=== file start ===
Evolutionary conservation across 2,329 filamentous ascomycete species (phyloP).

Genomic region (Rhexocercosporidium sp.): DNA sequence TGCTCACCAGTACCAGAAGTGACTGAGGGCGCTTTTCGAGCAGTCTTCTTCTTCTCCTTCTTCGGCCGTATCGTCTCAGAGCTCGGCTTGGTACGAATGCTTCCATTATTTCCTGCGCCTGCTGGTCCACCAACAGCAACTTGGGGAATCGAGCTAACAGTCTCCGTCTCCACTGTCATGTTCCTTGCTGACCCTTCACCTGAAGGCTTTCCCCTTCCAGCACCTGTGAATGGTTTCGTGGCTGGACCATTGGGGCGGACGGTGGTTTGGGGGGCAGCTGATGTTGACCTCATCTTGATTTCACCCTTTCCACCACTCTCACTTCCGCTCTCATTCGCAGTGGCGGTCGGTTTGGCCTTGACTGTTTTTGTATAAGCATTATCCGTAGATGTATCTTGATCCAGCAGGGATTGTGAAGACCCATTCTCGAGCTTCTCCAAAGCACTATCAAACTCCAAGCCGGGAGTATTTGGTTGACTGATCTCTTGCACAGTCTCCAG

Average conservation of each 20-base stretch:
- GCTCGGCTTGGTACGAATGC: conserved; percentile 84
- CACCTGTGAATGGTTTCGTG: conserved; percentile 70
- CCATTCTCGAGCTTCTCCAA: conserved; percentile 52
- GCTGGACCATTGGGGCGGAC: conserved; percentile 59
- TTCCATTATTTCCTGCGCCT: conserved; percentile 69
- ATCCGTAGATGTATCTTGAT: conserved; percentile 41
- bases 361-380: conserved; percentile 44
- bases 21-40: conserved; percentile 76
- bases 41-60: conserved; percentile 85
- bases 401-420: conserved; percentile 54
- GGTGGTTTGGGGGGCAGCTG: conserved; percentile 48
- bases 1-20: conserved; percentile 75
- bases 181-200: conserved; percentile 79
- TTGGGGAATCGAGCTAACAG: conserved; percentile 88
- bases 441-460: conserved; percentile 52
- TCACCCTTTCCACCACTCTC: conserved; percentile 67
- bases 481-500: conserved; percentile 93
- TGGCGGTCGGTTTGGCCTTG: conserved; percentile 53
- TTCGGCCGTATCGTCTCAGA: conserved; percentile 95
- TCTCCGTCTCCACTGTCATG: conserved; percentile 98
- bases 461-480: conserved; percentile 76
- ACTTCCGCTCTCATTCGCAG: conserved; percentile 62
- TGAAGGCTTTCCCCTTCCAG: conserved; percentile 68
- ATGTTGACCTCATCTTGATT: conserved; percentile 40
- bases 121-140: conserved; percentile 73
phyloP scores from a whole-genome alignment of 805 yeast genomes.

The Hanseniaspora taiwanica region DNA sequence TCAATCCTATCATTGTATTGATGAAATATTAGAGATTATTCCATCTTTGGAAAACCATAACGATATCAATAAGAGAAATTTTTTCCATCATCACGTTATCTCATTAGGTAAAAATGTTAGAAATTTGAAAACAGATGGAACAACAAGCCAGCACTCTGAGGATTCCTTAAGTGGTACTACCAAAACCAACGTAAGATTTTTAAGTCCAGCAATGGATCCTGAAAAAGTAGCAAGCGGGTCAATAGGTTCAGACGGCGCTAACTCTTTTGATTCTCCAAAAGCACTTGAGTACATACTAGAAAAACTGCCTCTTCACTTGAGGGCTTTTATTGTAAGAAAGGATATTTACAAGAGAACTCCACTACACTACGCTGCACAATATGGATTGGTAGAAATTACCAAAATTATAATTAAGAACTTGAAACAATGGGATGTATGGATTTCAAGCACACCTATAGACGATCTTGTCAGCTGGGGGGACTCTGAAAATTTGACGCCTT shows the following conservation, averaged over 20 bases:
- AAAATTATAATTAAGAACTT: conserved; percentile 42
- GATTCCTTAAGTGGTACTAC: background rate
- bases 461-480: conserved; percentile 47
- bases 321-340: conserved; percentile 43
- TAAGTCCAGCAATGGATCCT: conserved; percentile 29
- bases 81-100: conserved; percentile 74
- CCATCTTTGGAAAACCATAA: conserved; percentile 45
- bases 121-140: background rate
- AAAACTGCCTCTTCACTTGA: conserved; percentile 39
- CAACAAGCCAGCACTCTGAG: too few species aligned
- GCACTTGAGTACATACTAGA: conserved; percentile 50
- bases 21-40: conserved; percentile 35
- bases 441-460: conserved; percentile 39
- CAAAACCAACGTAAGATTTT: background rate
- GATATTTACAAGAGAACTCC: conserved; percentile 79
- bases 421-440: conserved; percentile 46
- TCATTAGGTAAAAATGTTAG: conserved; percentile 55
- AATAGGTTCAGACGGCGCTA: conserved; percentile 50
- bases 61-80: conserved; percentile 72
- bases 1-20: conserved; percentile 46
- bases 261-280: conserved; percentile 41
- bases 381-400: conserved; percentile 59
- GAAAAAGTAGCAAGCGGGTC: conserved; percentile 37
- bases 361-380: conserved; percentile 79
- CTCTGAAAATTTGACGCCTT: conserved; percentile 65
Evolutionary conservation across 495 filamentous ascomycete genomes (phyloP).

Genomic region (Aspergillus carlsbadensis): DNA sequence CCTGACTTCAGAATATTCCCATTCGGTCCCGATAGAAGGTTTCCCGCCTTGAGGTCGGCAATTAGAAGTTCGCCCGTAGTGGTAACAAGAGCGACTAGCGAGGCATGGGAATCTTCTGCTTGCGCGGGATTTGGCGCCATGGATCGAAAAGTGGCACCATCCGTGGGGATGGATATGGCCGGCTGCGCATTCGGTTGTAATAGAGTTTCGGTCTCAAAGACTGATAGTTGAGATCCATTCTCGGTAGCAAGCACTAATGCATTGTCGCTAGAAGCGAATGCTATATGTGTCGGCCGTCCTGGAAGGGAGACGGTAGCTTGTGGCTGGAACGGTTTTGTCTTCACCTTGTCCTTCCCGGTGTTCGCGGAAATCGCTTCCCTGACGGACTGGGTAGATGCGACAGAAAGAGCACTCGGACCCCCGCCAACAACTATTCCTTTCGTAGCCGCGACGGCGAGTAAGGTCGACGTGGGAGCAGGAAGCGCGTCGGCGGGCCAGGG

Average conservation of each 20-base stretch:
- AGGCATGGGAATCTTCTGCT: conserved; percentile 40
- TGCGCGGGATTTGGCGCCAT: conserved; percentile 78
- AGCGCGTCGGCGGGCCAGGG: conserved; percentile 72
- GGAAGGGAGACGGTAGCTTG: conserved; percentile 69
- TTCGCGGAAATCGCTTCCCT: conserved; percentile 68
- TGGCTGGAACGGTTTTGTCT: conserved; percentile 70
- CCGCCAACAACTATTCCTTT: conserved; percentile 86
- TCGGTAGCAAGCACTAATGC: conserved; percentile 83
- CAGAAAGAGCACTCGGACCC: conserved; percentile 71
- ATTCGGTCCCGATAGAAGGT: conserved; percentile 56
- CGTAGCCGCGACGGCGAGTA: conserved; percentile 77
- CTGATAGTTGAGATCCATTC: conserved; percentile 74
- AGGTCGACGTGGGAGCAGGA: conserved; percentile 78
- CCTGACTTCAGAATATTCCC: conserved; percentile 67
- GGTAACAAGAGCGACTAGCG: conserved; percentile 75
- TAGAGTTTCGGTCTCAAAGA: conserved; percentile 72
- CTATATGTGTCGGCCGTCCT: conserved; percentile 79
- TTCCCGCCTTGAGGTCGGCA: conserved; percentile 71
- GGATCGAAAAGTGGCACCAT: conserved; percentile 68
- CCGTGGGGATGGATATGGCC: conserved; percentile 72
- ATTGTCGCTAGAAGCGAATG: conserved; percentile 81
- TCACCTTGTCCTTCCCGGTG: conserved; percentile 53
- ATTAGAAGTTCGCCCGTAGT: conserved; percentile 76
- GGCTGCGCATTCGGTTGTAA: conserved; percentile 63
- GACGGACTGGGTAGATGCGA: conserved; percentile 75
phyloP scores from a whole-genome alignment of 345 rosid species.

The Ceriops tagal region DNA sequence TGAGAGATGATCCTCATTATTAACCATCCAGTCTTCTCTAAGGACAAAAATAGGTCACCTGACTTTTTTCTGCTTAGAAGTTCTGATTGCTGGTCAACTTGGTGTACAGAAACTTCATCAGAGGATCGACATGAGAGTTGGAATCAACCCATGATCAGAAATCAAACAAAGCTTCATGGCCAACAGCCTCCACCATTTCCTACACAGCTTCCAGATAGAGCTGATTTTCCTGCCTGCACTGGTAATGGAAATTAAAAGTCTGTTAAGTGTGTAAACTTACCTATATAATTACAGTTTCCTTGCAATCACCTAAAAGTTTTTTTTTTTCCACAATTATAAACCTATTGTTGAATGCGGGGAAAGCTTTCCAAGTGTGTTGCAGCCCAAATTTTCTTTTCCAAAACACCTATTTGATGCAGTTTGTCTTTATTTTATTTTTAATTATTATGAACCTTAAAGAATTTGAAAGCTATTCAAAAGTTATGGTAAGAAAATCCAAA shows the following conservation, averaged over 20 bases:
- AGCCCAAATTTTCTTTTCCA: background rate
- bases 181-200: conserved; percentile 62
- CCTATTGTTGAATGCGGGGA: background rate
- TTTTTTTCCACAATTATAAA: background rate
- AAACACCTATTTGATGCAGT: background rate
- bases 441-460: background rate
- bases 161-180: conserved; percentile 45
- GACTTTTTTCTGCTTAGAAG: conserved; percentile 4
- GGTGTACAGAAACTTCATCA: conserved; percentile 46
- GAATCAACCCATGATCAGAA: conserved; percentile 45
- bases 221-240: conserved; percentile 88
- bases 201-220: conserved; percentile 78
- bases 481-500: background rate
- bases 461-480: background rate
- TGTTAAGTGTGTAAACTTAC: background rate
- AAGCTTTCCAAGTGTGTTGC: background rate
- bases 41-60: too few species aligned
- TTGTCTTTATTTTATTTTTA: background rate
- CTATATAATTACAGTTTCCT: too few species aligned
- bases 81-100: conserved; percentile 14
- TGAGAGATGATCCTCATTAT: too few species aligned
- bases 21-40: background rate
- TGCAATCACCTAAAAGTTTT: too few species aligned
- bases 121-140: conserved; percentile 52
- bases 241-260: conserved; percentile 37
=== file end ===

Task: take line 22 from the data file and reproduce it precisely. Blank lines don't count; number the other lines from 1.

- TTCGGCCGTATCGTCTCAGA: conserved; percentile 95